The 1990's were a down era for American distance running as most of the world's best seemed to be coming from other countries. In 1994, Bob Kennedy made a key decision to try and change that. Kennedy, an outstanding high school and NCAA performer, made the move to England to train with the late agent/coach Kim McDonald's world-class group of mostly Kenyan athletes. "I realized that getting to the next level required me to make some sacrifices," said Kennedy last summer.
 
Kennedy would go on to hold three American records and become the first American to run under 13 minutes for 5K, recording a time of 12:58.21. "Training under Kim's program and with those guys were the key."
 
As Kennedy kept on improving, only one goal remained-an Olympic medal. Knowing that the 1996 Games were held in Atlanta only seemed to motivate Kennedy even more, as he easily dominated his US Olympic trials 5K race held in the same Atlanta Olympic Stadium prior to the Games.
 
Before a packed crowd of 83,000 spectators, Kennedy made a courageous attempt to try and break the world's best in a plan which almost emulated Steve Prefontaine's tactics back in the 1972 Munich Games. "I made my move on the outside with 2 laps to go," said Kennedy, who admitted that he didn't have that short top-end turnover that others possessed. "I had to go."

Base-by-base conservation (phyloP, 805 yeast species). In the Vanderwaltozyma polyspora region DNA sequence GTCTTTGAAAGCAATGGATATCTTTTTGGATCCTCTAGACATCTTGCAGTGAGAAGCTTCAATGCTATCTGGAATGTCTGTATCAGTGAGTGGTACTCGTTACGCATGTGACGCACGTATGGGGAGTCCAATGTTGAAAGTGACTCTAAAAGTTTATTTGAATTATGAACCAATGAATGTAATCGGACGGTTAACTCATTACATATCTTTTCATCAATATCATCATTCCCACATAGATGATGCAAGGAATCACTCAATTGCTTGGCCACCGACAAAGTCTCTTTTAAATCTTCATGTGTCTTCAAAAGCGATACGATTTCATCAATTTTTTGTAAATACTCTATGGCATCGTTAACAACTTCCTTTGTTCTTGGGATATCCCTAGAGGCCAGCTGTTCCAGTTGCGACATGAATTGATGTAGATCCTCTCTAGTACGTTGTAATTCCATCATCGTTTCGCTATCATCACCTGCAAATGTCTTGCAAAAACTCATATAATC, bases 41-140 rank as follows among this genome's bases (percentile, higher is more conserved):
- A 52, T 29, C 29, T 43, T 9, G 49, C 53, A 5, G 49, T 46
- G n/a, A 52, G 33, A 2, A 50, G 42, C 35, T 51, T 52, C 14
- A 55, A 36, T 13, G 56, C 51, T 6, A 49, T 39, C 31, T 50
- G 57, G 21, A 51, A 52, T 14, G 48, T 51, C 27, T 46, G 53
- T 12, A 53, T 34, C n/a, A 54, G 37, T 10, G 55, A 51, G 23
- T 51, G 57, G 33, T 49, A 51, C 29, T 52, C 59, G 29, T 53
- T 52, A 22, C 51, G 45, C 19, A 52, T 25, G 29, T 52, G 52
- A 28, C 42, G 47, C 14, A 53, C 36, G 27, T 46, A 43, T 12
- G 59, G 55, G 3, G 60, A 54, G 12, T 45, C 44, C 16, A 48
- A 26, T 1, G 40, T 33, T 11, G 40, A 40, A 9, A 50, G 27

As he surged to the lead, the crowd went ballistic, although ironically most people in the stadium had never seen or heard of Kennedy! Chanting "USA, USA!!", Kennedy could feel it all around him. "It was a proud moment." The moment did not last however, as Burundi's Vénuste Niyongabo, (a world-class miler who moved up to the 5k for the Olympics) surged right at the bell past Kennedy, bringing along with him Kenyans Paul Bitok and Tom Nyariki, Moroccan Khalid Boulami, and defending champion Deiter Baumann of Germany past the fading Kennedy. In the end Kennedy, who ran his last 800 around 1:57 and last lap around 57 seconds would finish 5th (13:12.35), while Niyongabo (13:07.96), Bitok (13:08.16) and Boulami (13:08.81) would net Gold, Silver and Bronze. "I made my move when I had to," said Kennedy in Rio. "I have no regrets."
 
If anything, Kennedy's Olympic race motivated a younger generation of hungry American runners coming into the new millennium, the belief being that if he could try and lead world-class races then why couldn't they?
 
Nowadays Kennedy still has his roots in the Sport. An owner of 4 running stores -"Athletic Annex" (consisting of 2 stores in Indianapolis (www.athleticannex.com) and "Movin' Shoes (consisting of 2 stores in San Diego) - Kennedy also counts marathon Great Meb Keflezighi as one of his partners.
 
As for the American Team's Running performances in Rio? "I loved seeing the success of the Americans in Rio, said Kennedy recently. "I believe that a rising tide floats all boats!"